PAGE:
Winter Poisoning Danger from Charcoal


Five cases of carbon monoxide poisoning have seen 14 people hospitalised this winter after burning barbecue coals or charcoal briquettes indoors.

The Children’s Hospital at Westmead has issued a warning to the community to take care in the current cold weather and to avoid burning charcoal indoors.

“Carbon monoxide is a colourless and odourless gas, which can be toxic and poisoning most commonly occurs in enclosed spaces” said Jared Brown, Deputy Manager at The NSW Poisons Information Centre, The Children’s Hospital at Westmead.

Symptoms are non-specific and can include:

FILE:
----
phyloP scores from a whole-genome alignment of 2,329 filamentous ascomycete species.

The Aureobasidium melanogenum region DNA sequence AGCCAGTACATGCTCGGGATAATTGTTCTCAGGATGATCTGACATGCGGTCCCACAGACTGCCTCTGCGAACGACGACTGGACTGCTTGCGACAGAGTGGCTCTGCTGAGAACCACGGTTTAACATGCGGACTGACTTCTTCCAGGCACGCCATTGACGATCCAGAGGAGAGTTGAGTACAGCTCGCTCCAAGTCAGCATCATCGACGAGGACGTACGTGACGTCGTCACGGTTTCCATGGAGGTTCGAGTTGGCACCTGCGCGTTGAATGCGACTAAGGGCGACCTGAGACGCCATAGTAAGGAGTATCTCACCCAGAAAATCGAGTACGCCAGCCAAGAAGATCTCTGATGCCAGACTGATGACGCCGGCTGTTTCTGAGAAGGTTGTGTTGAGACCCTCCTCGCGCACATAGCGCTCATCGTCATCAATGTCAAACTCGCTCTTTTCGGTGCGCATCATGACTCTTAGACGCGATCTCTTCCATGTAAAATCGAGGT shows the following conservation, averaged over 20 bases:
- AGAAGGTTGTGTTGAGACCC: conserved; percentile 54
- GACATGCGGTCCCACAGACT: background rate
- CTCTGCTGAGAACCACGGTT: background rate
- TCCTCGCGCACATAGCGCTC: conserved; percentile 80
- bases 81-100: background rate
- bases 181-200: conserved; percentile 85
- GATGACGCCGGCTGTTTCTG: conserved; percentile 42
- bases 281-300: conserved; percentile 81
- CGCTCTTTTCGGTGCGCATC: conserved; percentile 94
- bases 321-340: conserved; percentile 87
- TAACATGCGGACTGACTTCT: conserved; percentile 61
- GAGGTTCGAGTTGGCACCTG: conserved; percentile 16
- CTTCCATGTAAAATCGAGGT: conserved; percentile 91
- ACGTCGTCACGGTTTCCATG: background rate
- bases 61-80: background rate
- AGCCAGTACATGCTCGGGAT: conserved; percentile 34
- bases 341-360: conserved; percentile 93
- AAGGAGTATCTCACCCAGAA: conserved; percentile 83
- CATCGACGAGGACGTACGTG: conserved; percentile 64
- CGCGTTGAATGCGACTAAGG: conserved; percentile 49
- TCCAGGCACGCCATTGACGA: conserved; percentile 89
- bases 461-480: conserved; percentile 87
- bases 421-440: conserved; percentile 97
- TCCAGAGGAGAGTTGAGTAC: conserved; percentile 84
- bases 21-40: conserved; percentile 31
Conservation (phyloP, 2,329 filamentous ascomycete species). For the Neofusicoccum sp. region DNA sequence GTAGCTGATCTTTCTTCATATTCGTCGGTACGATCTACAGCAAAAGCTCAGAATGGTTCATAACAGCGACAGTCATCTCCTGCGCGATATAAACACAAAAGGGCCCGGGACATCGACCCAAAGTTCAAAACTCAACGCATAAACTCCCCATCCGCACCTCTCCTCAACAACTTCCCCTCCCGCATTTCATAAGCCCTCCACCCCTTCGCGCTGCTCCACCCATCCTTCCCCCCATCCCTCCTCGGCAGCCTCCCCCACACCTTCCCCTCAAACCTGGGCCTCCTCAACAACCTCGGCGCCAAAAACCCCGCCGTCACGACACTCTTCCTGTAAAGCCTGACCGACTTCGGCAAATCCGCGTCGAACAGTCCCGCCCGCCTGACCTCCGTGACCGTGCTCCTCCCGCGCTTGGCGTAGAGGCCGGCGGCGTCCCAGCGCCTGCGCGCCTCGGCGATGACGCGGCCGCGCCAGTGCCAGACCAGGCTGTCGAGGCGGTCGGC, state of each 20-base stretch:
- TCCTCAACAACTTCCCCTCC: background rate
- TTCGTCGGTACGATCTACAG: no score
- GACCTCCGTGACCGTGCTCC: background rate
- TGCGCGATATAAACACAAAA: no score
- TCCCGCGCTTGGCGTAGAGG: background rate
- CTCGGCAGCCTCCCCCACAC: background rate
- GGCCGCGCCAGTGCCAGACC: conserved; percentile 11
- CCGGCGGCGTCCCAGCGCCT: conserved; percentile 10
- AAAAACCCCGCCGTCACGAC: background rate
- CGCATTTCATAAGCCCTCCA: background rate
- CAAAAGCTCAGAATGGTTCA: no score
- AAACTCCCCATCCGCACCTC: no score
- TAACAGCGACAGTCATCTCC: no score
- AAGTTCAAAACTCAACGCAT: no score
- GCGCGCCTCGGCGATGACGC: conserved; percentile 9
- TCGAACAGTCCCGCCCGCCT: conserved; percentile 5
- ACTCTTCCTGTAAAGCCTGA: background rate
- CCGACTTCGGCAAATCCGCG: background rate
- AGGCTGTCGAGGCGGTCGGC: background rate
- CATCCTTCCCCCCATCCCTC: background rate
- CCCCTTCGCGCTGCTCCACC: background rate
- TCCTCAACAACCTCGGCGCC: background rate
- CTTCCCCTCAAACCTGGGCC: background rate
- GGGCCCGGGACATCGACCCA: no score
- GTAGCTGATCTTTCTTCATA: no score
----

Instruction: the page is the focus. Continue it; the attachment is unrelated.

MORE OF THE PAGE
ï‚· Headache

ï‚· Nausea

ï‚· Vomiting

ï‚· Dizziness

ï‚· Loss of consciousness


Most of these incidents occur when charcoal is burnt inside at night for heat, often in barbeques. This carbon monoxide poisoning often involves multiple members of a household from young infants to the elderly.

In a study of cases reported to the NSW Poisons Information Centre between 2004 and 2012 more than 46 people suffered ill effects. In these cases all but one person needed to be hospitalised and eight victims lost consciousness.

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